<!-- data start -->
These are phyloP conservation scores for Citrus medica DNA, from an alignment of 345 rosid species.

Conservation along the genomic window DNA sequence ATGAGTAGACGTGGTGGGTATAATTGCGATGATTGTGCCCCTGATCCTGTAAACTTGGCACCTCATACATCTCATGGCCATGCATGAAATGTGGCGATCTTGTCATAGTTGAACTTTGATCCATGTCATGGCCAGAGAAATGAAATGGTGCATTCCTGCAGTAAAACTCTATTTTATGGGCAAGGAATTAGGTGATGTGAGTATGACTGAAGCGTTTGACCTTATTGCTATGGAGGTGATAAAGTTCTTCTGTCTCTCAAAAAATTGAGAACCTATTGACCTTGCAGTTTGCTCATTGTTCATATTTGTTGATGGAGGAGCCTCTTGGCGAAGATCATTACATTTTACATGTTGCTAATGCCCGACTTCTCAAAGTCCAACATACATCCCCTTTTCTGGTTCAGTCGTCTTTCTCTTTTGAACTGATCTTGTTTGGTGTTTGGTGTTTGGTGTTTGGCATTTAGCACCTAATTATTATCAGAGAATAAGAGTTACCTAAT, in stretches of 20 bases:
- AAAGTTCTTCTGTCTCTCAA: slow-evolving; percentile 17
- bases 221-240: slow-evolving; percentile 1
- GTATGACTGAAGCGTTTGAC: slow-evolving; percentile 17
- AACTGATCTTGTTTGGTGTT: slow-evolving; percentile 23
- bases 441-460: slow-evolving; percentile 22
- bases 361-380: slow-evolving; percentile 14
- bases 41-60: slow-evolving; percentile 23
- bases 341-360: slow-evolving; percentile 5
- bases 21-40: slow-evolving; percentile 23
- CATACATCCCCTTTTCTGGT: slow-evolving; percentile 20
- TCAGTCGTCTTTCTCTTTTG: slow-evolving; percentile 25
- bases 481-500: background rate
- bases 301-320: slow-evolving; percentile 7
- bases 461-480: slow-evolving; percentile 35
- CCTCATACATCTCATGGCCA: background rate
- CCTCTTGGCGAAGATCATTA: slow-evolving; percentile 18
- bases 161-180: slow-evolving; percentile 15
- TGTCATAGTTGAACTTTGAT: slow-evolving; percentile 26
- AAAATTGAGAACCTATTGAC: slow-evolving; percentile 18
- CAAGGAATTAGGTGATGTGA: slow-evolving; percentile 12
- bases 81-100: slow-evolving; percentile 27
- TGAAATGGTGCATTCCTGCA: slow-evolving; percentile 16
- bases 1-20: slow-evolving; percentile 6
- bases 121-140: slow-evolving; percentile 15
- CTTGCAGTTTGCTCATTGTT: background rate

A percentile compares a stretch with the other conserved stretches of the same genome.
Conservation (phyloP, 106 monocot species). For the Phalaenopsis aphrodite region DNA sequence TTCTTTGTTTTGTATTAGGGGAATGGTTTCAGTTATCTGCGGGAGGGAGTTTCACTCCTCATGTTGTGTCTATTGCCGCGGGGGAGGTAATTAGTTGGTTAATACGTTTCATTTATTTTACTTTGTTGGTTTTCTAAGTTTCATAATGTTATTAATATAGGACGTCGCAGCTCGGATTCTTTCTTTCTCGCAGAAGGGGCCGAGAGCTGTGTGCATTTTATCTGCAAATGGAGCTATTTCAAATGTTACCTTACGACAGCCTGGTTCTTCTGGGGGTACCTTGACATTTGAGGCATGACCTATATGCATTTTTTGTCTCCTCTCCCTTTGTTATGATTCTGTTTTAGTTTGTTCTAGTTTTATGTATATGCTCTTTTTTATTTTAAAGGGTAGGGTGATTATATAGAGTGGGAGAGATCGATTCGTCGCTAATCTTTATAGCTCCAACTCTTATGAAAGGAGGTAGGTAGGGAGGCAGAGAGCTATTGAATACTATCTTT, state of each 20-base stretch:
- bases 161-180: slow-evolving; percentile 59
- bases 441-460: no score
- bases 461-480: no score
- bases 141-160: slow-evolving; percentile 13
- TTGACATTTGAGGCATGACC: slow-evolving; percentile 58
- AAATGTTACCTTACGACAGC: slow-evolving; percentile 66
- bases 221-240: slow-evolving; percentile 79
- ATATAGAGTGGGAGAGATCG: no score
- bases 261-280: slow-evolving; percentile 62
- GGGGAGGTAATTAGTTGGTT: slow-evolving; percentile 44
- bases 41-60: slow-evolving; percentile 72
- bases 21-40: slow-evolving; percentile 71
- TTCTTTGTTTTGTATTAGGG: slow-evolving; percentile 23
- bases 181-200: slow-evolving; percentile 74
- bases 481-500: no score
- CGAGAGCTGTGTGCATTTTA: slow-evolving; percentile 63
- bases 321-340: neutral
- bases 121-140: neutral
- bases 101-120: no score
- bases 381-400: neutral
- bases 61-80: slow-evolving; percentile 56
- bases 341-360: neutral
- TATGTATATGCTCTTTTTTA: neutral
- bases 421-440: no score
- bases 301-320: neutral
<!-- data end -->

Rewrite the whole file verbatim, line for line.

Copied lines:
These are phyloP conservation scores for Citrus medica DNA, from an alignment of 345 rosid species.

Conservation along the genomic window DNA sequence ATGAGTAGACGTGGTGGGTATAATTGCGATGATTGTGCCCCTGATCCTGTAAACTTGGCACCTCATACATCTCATGGCCATGCATGAAATGTGGCGATCTTGTCATAGTTGAACTTTGATCCATGTCATGGCCAGAGAAATGAAATGGTGCATTCCTGCAGTAAAACTCTATTTTATGGGCAAGGAATTAGGTGATGTGAGTATGACTGAAGCGTTTGACCTTATTGCTATGGAGGTGATAAAGTTCTTCTGTCTCTCAAAAAATTGAGAACCTATTGACCTTGCAGTTTGCTCATTGTTCATATTTGTTGATGGAGGAGCCTCTTGGCGAAGATCATTACATTTTACATGTTGCTAATGCCCGACTTCTCAAAGTCCAACATACATCCCCTTTTCTGGTTCAGTCGTCTTTCTCTTTTGAACTGATCTTGTTTGGTGTTTGGTGTTTGGTGTTTGGCATTTAGCACCTAATTATTATCAGAGAATAAGAGTTACCTAAT, in stretches of 20 bases:
- AAAGTTCTTCTGTCTCTCAA: slow-evolving; percentile 17
- bases 221-240: slow-evolving; percentile 1
- GTATGACTGAAGCGTTTGAC: slow-evolving; percentile 17
- AACTGATCTTGTTTGGTGTT: slow-evolving; percentile 23
- bases 441-460: slow-evolving; percentile 22
- bases 361-380: slow-evolving; percentile 14
- bases 41-60: slow-evolving; percentile 23
- bases 341-360: slow-evolving; percentile 5
- bases 21-40: slow-evolving; percentile 23
- CATACATCCCCTTTTCTGGT: slow-evolving; percentile 20
- TCAGTCGTCTTTCTCTTTTG: slow-evolving; percentile 25
- bases 481-500: background rate
- bases 301-320: slow-evolving; percentile 7
- bases 461-480: slow-evolving; percentile 35
- CCTCATACATCTCATGGCCA: background rate
- CCTCTTGGCGAAGATCATTA: slow-evolving; percentile 18
- bases 161-180: slow-evolving; percentile 15
- TGTCATAGTTGAACTTTGAT: slow-evolving; percentile 26
- AAAATTGAGAACCTATTGAC: slow-evolving; percentile 18
- CAAGGAATTAGGTGATGTGA: slow-evolving; percentile 12
- bases 81-100: slow-evolving; percentile 27
- TGAAATGGTGCATTCCTGCA: slow-evolving; percentile 16
- bases 1-20: slow-evolving; percentile 6
- bases 121-140: slow-evolving; percentile 15
- CTTGCAGTTTGCTCATTGTT: background rate

A percentile compares a stretch with the other conserved stretches of the same genome.
Conservation (phyloP, 106 monocot species). For the Phalaenopsis aphrodite region DNA sequence TTCTTTGTTTTGTATTAGGGGAATGGTTTCAGTTATCTGCGGGAGGGAGTTTCACTCCTCATGTTGTGTCTATTGCCGCGGGGGAGGTAATTAGTTGGTTAATACGTTTCATTTATTTTACTTTGTTGGTTTTCTAAGTTTCATAATGTTATTAATATAGGACGTCGCAGCTCGGATTCTTTCTTTCTCGCAGAAGGGGCCGAGAGCTGTGTGCATTTTATCTGCAAATGGAGCTATTTCAAATGTTACCTTACGACAGCCTGGTTCTTCTGGGGGTACCTTGACATTTGAGGCATGACCTATATGCATTTTTTGTCTCCTCTCCCTTTGTTATGATTCTGTTTTAGTTTGTTCTAGTTTTATGTATATGCTCTTTTTTATTTTAAAGGGTAGGGTGATTATATAGAGTGGGAGAGATCGATTCGTCGCTAATCTTTATAGCTCCAACTCTTATGAAAGGAGGTAGGTAGGGAGGCAGAGAGCTATTGAATACTATCTTT, state of each 20-base stretch:
- bases 161-180: slow-evolving; percentile 59
- bases 441-460: no score
- bases 461-480: no score
- bases 141-160: slow-evolving; percentile 13
- TTGACATTTGAGGCATGACC: slow-evolving; percentile 58
- AAATGTTACCTTACGACAGC: slow-evolving; percentile 66
- bases 221-240: slow-evolving; percentile 79
- ATATAGAGTGGGAGAGATCG: no score
- bases 261-280: slow-evolving; percentile 62
- GGGGAGGTAATTAGTTGGTT: slow-evolving; percentile 44
- bases 41-60: slow-evolving; percentile 72
- bases 21-40: slow-evolving; percentile 71
- TTCTTTGTTTTGTATTAGGG: slow-evolving; percentile 23
- bases 181-200: slow-evolving; percentile 74
- bases 481-500: no score
- CGAGAGCTGTGTGCATTTTA: slow-evolving; percentile 63
- bases 321-340: neutral
- bases 121-140: neutral
- bases 101-120: no score
- bases 381-400: neutral
- bases 61-80: slow-evolving; percentile 56
- bases 341-360: neutral
- TATGTATATGCTCTTTTTTA: neutral
- bases 421-440: no score
- bases 301-320: neutral